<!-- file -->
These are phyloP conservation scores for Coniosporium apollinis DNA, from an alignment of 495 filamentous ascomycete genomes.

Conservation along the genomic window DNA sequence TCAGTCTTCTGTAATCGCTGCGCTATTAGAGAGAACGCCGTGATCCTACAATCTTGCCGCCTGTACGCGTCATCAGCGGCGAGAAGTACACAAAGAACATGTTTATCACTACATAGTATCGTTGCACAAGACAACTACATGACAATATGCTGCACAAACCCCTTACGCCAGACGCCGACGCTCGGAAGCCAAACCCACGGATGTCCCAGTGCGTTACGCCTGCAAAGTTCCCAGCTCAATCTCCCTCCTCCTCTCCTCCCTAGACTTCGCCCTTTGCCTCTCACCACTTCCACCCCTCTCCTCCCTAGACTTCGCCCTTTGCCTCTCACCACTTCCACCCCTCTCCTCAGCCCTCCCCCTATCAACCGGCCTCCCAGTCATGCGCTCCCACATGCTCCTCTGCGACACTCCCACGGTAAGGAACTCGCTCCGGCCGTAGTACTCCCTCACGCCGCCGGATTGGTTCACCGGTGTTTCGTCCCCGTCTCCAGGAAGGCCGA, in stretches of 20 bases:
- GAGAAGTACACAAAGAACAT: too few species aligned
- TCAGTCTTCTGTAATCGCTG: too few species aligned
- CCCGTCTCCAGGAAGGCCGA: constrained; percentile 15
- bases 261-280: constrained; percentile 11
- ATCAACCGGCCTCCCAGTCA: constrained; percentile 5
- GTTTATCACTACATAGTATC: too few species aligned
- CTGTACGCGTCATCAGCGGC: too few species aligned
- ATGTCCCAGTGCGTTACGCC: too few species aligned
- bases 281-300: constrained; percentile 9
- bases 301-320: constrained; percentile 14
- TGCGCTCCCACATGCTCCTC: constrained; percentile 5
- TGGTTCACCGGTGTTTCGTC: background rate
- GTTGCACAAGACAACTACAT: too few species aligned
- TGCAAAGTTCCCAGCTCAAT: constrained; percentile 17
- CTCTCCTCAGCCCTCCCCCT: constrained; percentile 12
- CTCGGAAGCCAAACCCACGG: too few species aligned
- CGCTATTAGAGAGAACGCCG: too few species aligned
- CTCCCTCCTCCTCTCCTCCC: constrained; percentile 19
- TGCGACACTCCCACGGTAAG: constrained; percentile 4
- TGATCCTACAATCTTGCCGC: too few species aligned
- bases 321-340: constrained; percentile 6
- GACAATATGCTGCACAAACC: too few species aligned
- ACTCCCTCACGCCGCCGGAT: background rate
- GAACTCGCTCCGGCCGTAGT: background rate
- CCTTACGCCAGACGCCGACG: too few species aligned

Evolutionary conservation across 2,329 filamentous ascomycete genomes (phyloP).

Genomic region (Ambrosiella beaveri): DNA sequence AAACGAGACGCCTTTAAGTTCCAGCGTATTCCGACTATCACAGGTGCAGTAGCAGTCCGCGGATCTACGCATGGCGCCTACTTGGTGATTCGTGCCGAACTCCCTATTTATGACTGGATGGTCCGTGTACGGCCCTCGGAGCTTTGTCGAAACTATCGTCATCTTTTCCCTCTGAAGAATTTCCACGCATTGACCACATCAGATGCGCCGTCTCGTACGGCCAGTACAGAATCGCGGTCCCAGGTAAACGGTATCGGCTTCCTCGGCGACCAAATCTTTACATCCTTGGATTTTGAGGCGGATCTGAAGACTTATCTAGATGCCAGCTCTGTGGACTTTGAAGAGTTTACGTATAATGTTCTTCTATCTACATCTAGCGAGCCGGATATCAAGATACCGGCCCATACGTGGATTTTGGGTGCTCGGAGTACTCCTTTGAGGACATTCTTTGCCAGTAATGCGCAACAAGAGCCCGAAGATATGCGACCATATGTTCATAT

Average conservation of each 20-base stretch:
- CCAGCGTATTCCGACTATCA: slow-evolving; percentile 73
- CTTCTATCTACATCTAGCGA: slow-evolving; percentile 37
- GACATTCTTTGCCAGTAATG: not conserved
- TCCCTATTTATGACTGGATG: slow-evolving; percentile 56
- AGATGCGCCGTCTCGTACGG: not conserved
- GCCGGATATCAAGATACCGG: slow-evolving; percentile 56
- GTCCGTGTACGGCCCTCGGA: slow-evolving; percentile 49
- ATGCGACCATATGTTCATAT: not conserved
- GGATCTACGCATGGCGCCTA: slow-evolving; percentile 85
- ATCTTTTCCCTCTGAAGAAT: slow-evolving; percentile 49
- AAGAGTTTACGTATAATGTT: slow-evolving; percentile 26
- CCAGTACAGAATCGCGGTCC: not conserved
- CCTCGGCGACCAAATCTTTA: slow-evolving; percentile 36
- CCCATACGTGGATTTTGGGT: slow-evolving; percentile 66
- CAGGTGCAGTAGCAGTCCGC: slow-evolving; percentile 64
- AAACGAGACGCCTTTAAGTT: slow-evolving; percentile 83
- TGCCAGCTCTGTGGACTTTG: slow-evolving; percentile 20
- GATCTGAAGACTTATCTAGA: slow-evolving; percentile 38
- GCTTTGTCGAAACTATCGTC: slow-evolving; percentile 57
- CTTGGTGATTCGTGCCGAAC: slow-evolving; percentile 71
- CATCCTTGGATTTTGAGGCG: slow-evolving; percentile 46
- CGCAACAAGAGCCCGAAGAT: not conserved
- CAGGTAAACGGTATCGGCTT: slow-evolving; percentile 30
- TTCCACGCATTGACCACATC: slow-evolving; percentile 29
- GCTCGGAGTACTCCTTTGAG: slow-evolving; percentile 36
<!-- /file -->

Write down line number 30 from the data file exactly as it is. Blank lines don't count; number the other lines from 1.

Average conservation of each 20-base stretch: